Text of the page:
It is part two of the dream Champions League semi-final line-up on Wednesday and after Bayern Munich made it Germany 1-0 Spain with their superb dismantling of Barcelona, Borussia Dortmund host Real Madrid bidding to do their bit for the burgeoning reputation of the Bundesliga.
If the match at the Allianz lived up to its billing in terms of drama, stature and the quality of the home side (if not in its competitive nature), then the first leg at the Westfalenstadion promises to be just as thrilling, but, one would imagine, a much closer affair.
Madrid travel to Germany with both teams way behind in their domestic leagues, meaning that they have both eyes firmly on ol’ Big Ears.
For both Jose Mourinho and his club, history awaits: the Special One can prove how special he is by becoming the first man to win the Champions League with a third different club, while Real Madrid can win a record tenth European Cup, 11 years after their last triumph.
Yet for Jurgen Klopp, this could be his ‘Mourinho moment’. For Porto 2004, read Dortmund 2013 and Klopp could cement his reputation as the most promising young coach in Europe if he can somehow get the better of his big-spending rivals.
There seems to be a school of thought that Dortmund are somehow the new kids on the block at European level, and that their current level of success (consecutive Bundesliga titles, the last one completed with a domestic cup) is, if not a flash in the pan, then something of a novelty.
But that ignores the fact that Dortmund were Champions League winners in 1997 (Paul Lambert and Karl-Heinz Riedle were both part of that squad) and ‘all’ Klopp has done is brilliantly resurrect a great football club.
Klopp has been a revelation, and although Dortmund’s big night has been overshadowed by the announcement that star player Mario Gotze is on his way to Bayern in the summer, Klopp told his press conference on several occasions to put that to one side and implored the 80,000-strong crowd to help his team – and I think the famous Yellow Wall can roar them on to a famous victory.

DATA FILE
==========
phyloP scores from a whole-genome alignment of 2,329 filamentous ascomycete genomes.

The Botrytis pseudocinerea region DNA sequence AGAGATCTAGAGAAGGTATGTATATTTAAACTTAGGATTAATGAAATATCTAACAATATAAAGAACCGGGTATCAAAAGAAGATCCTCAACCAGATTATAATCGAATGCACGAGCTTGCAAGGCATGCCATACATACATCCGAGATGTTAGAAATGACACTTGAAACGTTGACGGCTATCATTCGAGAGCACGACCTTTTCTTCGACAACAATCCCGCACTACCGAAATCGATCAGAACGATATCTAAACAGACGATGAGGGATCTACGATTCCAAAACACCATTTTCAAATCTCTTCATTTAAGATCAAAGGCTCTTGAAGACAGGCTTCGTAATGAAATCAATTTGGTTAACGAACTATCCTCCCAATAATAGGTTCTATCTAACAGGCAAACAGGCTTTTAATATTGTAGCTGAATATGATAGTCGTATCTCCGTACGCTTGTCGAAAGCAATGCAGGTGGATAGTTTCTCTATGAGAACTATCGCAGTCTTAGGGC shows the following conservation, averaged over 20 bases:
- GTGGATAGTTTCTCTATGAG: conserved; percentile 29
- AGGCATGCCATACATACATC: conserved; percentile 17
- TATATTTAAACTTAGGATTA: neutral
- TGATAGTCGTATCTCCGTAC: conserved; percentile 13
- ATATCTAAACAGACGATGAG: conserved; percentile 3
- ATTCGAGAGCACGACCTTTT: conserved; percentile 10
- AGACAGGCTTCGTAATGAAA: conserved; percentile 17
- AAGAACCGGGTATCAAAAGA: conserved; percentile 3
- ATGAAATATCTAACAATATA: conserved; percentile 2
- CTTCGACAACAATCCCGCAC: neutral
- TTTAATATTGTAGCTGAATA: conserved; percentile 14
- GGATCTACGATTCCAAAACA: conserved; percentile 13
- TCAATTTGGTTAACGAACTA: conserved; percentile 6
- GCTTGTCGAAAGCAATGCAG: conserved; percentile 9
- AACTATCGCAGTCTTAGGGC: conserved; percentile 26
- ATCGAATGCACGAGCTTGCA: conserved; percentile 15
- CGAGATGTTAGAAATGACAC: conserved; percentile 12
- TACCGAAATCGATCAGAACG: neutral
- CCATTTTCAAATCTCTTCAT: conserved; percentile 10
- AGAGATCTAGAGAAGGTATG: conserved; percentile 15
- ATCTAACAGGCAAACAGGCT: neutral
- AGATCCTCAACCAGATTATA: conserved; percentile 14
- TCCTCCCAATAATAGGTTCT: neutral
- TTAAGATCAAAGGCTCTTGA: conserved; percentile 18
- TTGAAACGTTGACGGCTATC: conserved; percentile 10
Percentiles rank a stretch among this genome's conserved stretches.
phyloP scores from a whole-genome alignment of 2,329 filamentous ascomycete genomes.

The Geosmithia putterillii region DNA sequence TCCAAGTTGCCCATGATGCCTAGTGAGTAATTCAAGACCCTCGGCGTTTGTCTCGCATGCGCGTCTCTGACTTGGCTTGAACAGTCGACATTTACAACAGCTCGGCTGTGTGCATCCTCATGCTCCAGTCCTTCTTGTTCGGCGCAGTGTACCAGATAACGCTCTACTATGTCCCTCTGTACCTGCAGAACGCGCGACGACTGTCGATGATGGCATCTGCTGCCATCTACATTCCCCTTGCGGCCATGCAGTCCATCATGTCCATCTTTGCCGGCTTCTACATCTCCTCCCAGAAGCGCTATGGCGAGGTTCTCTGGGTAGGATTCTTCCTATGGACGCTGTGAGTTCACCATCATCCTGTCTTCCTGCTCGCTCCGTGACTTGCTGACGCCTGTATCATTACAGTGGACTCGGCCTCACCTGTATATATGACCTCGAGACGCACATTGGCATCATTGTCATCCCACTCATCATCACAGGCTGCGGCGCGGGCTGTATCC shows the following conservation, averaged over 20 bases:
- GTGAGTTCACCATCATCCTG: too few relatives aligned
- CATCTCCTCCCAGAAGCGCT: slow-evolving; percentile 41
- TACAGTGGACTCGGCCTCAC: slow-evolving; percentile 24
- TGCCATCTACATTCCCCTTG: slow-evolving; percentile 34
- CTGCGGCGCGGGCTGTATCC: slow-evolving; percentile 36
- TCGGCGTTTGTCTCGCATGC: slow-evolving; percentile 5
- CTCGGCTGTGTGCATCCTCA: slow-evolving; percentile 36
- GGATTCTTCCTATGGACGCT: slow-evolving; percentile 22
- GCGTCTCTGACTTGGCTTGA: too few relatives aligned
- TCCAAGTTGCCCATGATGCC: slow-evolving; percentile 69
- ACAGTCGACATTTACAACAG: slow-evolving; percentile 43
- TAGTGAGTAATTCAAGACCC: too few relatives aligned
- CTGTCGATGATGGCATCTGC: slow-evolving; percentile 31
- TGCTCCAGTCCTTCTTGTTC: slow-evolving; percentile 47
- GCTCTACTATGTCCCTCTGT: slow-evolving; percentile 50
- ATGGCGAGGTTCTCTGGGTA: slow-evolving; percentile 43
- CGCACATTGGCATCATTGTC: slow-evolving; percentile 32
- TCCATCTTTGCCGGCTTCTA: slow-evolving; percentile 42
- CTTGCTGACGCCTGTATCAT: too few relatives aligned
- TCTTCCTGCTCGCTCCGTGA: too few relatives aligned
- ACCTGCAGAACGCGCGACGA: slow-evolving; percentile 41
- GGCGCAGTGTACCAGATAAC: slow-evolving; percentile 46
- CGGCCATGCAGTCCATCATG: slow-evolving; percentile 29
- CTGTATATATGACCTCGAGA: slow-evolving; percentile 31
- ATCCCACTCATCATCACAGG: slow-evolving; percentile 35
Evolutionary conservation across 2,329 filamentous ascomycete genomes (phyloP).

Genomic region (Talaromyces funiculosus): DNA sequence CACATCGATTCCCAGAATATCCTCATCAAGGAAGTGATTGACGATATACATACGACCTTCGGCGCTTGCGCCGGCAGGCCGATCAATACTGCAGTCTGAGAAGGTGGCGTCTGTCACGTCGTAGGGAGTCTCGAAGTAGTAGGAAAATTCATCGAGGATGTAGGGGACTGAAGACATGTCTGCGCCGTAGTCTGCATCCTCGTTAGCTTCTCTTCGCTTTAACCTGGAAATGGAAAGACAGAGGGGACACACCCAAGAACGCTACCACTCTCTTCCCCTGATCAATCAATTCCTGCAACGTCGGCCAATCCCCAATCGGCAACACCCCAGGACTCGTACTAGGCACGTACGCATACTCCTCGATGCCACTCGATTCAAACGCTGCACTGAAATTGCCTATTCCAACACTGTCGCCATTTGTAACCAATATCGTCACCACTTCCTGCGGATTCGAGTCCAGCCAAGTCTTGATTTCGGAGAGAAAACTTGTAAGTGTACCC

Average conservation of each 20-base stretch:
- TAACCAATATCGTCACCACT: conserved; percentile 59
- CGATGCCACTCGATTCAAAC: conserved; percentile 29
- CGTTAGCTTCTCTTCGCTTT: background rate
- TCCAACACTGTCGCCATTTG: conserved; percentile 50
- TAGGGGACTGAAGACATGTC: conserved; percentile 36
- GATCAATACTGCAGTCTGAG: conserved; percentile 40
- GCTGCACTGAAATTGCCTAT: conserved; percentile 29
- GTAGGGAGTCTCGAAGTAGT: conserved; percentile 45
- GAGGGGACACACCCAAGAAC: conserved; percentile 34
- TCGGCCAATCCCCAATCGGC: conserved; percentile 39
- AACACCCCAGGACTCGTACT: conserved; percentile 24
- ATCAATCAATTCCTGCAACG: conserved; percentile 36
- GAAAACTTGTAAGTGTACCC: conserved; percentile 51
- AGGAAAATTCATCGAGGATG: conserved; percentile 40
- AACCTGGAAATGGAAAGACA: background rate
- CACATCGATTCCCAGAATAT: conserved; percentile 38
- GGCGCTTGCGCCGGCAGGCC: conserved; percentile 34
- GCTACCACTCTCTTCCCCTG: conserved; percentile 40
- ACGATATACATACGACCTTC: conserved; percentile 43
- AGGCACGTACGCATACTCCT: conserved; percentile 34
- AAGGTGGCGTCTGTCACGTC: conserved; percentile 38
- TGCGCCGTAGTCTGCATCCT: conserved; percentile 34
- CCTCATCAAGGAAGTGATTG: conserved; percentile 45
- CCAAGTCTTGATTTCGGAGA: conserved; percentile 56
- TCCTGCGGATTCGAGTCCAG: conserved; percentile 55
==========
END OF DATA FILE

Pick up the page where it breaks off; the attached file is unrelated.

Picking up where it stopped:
Betting against Madrid (and Mourinho) in this tournament is not lightly done, but at 8/5 Dortmund are worth a go, compared to the 13/5 about the draw or the 29/20 on Real.
After a poor first attempt in the Champions League in 2011/12, Dortmund have been excellent this year and are the only unbeaten team left in the competition.
In fact, they took four points off Madrid in the group stages thanks to a win in Germany and a draw at the Bernabeu and I think that is a good signpost for what could happen on Wednesday.
Dortmund have been excellent at home this year, winning all five of their games in the Champions League, and the way they scored twice in injury time to get the better of Malaga in the last round sums up their carefree attacking philosophy.
But it isn’t just in the Champions League that Dortmund have excelled at the Westfalenstadion; Klopp’s side have won nine of their last ten home matches and come into the tie in great form generally, with eight wins and a draw in their last ten fixtures home and away.
And despite their prowess on the counter attack, when they can be devastating, Madrid have not been great on the road this season.
Los Blancos have won just half of their 16 La Liga trips, while they have lost at Dortmund and Galatasaray and drawn at Manchester City in Europe this season.
And let’s be honest, they were well on their way to losing at Manchester United until Nani raised an ill-advised foot and the referee raised an equally ill-advised red card.
Real have kept just three clean sheets in their last 18 away games in all competitions and just one in their last nine, and Dortmund, who have scored in all but one of their 23 home games this season, can definitely find the net.
And with 32 goals in their last ten home fixtures, I’ll have a go on the 8/5 that they outshoot Real Madrid and take a lead to Spain next week.